Audible obsessed lifelong learner.
An unflinching look at the betrayal of the service men on Bataan in being left behind and the ensuing long ordeal they went through in captivity. Only one in four of them survived the cruel imprisonment of extreme hunger and thirst days filled with death marches and oxygen deprived confinement in ship hulls just to name a few atrocities. The decent of humanity into animalistic behavior as they fought for survival made for an engrossing read.
This was a bit of history that I wasn't very familiar with. I appreciated the flat, dispassionate narration. I also liked hearing about Japanese military culture.
The Bataan Death March explination and visualizations were the depth of the story. It remained intriguing yet not sensationalized. This book is a great history lesson from a generation of people almost gone.
This is my second attempt to write this review. To begin, this is an inciteful book o great compassion, a deep sense of empathy. A story of a substantial sense of the importance of life, indeed a passion for life, how else could servicemen in this position for an extended time maintain a stoasim such that he could find the strength to carry on living? I found this book to be informative, and timely. Certainly it records events that took place some seventy years ago but surely it reminds us all, of the courage of all allied servicemen who found themselves in such an apauling situation. Well done the authors and narrator
"Oh, Dear God"
Unbroken by Laura Hillenbrand. Both are incredible stories of survival and the will to live in the harshest realities known to mankind.
As I have not read the book I cannot really say, but I do enjoy Mr.Prichard's style of narration. I tend to find it relaxing, or maybe familiar, like the voice of an old friend.
Yes, very much. Near the end when the Doctor found out he had survived the Bataan Death March. I found that very emotional.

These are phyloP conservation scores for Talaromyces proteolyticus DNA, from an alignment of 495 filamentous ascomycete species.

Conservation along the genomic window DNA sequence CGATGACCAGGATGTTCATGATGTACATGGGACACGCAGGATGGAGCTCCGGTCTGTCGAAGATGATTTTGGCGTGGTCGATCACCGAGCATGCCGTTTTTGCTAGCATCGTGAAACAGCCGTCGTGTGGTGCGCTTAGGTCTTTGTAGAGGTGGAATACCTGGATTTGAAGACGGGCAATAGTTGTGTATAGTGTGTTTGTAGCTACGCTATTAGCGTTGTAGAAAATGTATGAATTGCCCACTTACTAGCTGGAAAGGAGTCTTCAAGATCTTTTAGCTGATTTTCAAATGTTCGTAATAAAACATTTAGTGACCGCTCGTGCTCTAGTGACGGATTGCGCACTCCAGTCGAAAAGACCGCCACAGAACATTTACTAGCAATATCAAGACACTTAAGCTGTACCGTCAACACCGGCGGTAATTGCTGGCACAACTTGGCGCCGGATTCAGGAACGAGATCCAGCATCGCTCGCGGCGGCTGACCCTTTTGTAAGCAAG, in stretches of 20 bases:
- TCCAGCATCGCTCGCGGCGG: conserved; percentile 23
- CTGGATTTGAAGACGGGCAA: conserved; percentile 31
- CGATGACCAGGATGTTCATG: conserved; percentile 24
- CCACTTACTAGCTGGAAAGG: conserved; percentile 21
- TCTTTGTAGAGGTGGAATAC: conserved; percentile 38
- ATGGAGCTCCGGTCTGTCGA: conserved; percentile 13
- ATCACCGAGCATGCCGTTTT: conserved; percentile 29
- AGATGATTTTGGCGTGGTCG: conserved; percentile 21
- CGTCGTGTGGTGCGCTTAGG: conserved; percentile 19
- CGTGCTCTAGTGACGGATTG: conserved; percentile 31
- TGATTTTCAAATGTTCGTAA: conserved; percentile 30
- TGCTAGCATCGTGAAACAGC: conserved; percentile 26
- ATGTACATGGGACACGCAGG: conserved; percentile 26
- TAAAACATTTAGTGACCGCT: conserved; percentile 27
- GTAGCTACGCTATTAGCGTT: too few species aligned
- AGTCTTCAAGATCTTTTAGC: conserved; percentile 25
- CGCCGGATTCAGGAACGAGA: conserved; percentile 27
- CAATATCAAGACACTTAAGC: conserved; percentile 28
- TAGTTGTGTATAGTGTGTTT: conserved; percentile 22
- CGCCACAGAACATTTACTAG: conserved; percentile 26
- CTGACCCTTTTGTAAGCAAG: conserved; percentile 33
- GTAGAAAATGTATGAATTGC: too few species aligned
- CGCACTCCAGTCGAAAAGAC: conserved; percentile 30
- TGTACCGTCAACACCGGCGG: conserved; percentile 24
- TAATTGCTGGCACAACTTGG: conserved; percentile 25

A good listen. Something to look back on when you think your having a bad day.
Commuting 2 hours a day to and from work allows me the pleasure of listening to many books where I would otherwise not have time to read
I listened to this book after listening to "Unbroken". Much of what I 've learned about how and why the Japanese treated their prisoners of war was attributed to the book Unbroken. This book lacked the raw power that Unbroken did, but it managed to tell the horrible story of the Battan Death March. I would recommend the book Unbroken first, then this listen next. You will get the whole story of WWII POW's in Japan.
I like autumn night times. Curtains drawn. The dim lamp. Chaired with a book. Fireside hours. A warm peace.
When I first considered purchasing this audiobook I was hesitant. Anyone slightly familiar with the Bataan Death March knows that it's not exactly a pick me up story. But after reading the reviews I gave it a shot, and I don't regret it one bit. Yes, there are moments in the book that can be graphic and unpleasant, however, the authors do a superb job of transitioning into a positive subject directly afterwards. Which I found helped me b/c no one wants to hear so much of how people suffered to the point where you can't bear to read the book anymore. The authors blend each piece of the story nicely and write descriptions that are detailed, but they withhold it to the point that they know when the reader is saying "Ok, I get it, they suffered." If you liked "Unbroken", then you'll also enjoy this book as well. The narrator does an excellent job and I can say that now I'm a fan of his. Overall: Well written, easy to understand, not too gory, excellent narration, and definitely worth a read.
Highly recommend this for it's excellent story-telling and vivid accounting of the Bataan Death March and after-effects. I appreciated the authors weaving in flashbacks to "previous life" as it gave a break from the accounting and provided a stark contrast to the POW experience. I thought the book was well-performed (although we did speed it up just a little). My husband and I read, watch and listen to many books and documentaries about WWII and think this one is just terrific. It is horrifying, yet inspiring as you listen to the stories of the triumph of humans and the human spirit in the face of an horrific experience.
I really enjoyed how this book blended stories from both an American and Japanese perspective together to create more of a unified whole of the story. The book includes such vivid detail that it is hard not to feel like you can actually hear the screams, feel the wounds, and smell the smells. This is not a book for those that have weak stomachs. However, for anyone who thinks that war is glorious or a great adventure this book should be required reading. One thing that might be distressing to some is that the book paints a negative picture of Douglas MacArthur as both a coward and as a bad military commander.
Well told and excellent detail. Almost too much at times! I was stunned at the brutality of this story and felt so bad for the prisoners.